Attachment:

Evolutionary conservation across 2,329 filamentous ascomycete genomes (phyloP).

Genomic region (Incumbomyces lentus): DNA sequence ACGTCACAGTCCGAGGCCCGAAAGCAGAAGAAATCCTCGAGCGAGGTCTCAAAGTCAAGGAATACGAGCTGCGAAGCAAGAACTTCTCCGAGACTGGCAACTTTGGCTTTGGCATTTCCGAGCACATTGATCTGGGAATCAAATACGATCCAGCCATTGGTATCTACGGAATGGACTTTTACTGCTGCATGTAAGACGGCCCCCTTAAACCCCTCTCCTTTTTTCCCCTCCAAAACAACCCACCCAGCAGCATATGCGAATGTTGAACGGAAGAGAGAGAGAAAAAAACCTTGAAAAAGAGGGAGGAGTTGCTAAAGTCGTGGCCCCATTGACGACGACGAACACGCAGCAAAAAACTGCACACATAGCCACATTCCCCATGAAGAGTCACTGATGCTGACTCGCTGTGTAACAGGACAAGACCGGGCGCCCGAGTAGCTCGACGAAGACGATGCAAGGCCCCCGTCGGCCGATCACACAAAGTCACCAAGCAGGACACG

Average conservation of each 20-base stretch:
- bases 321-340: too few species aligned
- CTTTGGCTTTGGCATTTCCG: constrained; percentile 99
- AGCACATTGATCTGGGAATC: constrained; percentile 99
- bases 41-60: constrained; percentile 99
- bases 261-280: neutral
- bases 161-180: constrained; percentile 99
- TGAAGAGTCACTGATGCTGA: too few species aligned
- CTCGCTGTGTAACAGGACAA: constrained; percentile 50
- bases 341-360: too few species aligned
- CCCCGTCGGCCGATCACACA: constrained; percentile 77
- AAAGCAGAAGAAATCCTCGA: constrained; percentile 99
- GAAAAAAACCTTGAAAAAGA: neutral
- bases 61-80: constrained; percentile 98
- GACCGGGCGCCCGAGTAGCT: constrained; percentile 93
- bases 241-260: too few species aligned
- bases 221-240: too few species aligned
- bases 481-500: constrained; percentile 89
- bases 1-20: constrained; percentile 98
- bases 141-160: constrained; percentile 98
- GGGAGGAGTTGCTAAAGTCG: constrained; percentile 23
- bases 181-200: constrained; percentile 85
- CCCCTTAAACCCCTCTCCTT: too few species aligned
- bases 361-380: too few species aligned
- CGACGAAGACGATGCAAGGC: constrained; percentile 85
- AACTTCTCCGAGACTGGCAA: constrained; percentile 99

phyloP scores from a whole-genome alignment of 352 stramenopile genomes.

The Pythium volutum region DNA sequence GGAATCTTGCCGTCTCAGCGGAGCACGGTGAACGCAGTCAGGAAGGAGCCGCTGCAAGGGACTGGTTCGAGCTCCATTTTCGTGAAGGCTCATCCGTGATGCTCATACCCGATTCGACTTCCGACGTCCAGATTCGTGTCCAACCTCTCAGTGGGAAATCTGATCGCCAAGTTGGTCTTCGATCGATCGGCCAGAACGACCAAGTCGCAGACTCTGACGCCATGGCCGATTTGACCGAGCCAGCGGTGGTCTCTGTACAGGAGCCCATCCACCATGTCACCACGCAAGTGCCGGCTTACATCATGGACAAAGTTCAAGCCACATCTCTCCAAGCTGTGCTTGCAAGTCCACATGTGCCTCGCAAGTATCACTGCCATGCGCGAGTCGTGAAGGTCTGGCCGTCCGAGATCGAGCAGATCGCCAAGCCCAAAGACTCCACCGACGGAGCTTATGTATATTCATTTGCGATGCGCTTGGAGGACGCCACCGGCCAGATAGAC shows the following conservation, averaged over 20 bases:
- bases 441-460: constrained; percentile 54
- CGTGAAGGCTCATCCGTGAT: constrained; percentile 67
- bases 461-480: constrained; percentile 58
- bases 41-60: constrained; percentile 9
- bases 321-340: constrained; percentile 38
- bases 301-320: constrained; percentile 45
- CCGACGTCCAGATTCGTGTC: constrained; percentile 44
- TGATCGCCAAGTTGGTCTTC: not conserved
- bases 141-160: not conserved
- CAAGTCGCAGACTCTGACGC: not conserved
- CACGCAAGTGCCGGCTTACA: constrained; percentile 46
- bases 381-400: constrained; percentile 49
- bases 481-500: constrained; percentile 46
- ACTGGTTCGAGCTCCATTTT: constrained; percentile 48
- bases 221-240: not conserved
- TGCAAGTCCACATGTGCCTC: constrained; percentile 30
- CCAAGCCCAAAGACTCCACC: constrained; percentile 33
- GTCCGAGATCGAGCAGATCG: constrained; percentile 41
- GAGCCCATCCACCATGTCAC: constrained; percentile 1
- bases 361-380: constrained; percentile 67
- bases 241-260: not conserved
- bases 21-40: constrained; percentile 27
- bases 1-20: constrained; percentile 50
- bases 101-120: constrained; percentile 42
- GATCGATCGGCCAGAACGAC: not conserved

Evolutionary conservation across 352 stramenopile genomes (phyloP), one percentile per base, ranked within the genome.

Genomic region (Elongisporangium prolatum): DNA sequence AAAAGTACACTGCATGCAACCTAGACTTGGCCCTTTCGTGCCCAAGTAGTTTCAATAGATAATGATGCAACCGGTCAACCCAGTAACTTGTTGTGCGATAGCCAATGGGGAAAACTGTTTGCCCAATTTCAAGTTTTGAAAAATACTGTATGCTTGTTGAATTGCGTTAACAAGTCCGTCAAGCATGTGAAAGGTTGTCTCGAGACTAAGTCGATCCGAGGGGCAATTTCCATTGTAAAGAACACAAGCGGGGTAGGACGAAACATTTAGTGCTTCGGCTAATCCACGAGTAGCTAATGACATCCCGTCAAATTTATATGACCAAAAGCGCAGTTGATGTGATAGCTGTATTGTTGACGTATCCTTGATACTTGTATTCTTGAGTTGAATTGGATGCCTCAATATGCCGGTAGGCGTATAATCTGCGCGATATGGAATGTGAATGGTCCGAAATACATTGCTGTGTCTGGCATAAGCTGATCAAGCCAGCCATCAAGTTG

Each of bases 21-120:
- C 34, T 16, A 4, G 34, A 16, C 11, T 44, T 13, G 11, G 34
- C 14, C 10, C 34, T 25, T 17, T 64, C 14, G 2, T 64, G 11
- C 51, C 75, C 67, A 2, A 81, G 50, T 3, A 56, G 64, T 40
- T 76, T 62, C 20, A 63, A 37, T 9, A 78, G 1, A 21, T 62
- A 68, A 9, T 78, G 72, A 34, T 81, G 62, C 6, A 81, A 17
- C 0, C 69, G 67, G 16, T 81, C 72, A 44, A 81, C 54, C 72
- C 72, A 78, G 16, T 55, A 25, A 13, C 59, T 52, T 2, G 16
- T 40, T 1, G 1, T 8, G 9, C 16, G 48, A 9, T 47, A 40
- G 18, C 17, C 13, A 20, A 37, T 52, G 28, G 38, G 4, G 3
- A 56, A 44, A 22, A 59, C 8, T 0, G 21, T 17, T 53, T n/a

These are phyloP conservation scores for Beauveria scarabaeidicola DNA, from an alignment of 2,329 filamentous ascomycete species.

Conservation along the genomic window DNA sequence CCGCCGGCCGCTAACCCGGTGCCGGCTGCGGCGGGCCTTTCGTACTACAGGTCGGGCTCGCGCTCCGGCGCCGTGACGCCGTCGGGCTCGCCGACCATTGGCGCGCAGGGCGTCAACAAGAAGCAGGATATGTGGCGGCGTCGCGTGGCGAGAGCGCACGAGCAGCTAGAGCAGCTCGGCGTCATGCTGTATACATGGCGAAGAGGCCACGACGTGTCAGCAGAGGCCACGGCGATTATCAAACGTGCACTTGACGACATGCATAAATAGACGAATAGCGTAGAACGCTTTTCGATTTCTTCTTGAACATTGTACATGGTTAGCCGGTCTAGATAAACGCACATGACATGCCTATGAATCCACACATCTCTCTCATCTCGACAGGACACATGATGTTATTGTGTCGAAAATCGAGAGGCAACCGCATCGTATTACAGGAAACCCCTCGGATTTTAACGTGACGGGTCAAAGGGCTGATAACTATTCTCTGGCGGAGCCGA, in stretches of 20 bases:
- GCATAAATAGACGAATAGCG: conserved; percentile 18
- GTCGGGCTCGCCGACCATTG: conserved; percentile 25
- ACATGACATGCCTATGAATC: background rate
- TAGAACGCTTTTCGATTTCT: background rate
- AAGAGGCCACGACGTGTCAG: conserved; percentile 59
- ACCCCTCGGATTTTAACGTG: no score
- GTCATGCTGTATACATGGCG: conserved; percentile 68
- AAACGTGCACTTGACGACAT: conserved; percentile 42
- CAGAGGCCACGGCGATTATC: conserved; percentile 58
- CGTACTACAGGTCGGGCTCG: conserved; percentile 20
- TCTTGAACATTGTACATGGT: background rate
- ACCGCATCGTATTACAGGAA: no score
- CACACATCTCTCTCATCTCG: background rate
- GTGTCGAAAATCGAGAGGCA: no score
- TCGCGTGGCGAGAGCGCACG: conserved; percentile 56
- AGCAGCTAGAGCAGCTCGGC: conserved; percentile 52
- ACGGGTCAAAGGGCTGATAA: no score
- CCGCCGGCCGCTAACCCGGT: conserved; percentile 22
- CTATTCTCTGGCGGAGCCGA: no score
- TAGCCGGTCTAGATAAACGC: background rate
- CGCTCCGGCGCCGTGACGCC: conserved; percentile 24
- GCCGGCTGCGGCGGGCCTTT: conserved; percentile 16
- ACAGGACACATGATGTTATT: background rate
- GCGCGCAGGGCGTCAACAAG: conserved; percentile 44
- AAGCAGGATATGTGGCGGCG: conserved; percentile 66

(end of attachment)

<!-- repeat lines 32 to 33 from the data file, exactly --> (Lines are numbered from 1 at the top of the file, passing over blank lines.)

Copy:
- CGTGAAGGCTCATCCGTGAT: constrained; percentile 67
- bases 461-480: constrained; percentile 58